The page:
As discussed in Part I, the class of insecticides called neonicotinoids began to show adverse effects on overall bee health about 10 years ago. The suspected problems became particularly noticeable in liquid spraying on large-scale crops such as corn or in one particular case when misused contrary to labeling instructions. But what about neonicotinoid usage on home lawns?
So how does a professionally licensed and certified company like Chippers use a neonicotinoid in a lawn setting?
There is only one use for imidacloprid (the generic name for the chemical once patented as Merit) in lawns, and it is to reduce damaging grubs via a proactive, protective application. One treatment would generally be done between May and early August, either in a liquid spray or a granular coated product.
Since we employ dry, granular grub control applications as well as liquid, Chippers has had the ability to use products in a responsible way while paying particular attention to the research and associated problems being linked to bees. Granular treatments were of particular benefit since the pellet would not make contact to bees once applied, remaining on the soil and not the grass/weed itself. To further aid in a proper grub control application, a fresh cut lawn prior to application also assists by mowing off any flowering weeds such as dandelions and clover.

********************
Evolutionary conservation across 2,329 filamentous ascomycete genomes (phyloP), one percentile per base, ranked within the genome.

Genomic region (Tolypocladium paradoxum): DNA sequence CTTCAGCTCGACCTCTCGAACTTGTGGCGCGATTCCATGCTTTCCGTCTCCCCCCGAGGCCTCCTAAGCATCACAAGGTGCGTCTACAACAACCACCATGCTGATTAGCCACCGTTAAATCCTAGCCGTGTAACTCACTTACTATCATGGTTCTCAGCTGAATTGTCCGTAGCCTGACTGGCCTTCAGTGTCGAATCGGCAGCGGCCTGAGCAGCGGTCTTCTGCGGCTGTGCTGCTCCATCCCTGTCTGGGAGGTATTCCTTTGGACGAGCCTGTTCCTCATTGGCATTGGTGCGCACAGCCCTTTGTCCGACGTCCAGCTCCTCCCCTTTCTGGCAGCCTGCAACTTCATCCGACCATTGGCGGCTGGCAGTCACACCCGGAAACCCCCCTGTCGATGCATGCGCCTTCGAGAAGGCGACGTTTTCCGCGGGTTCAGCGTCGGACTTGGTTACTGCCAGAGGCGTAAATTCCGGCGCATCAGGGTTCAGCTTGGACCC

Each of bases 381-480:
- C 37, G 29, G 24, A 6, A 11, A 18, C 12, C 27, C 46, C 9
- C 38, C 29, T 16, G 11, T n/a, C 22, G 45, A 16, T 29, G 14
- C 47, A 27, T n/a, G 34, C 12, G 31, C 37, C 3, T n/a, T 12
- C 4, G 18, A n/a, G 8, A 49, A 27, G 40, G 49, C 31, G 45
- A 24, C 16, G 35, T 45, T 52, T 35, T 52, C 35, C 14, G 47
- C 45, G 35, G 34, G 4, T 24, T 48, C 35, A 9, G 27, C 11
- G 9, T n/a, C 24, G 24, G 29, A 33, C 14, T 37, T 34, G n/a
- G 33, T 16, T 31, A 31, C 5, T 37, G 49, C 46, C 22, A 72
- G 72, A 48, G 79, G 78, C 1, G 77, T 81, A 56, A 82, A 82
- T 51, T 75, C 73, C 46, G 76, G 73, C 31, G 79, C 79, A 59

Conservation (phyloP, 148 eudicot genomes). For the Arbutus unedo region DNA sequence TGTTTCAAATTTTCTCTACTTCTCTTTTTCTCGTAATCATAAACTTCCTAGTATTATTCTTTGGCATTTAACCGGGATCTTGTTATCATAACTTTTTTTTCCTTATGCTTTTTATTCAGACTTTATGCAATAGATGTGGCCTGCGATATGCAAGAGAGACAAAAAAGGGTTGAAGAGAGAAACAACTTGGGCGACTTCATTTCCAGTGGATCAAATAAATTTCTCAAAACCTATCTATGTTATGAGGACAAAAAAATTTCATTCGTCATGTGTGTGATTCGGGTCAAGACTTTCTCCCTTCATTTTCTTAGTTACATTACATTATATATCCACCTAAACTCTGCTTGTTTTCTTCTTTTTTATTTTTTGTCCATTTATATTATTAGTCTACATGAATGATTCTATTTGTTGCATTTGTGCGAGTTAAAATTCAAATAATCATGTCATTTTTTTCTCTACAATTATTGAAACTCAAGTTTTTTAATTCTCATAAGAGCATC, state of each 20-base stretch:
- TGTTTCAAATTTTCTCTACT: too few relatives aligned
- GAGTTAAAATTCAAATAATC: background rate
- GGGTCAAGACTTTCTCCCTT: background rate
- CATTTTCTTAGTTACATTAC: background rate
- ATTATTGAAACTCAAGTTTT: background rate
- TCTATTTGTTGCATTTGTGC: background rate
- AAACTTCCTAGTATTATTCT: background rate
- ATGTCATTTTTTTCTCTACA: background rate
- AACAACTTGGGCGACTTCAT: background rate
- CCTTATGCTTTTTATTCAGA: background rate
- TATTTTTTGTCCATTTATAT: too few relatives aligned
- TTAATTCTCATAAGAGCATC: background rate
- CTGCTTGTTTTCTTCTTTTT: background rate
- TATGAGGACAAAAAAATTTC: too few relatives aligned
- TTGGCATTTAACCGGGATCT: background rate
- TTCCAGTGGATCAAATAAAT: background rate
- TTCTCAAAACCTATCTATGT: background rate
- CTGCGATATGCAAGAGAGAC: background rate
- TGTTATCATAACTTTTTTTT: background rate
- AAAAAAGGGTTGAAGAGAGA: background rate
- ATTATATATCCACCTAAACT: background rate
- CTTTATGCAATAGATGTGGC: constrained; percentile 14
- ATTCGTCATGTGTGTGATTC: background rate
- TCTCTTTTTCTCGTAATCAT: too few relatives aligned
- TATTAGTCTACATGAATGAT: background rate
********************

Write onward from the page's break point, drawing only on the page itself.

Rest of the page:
However, in 2016, due to their probable link to having a negative impact on bees and other pollinators, Chippers introduced a premium grub control treatment utilizing Acelepryn and began phasing out the use of Imidacloprid, our neonicotinoid product. Liquid or granular Acelepryn became our premium grub control product and has gained in popularity due to its nonharmful effects to bees and other beneficial insects such as ladybugs. In fact, 2019 will be the final year Chippers uses Merit or any neonicotinoid for grub control.
Part III of this blog series on neonicotinoids will cover Acelepryn, the new product for grub control.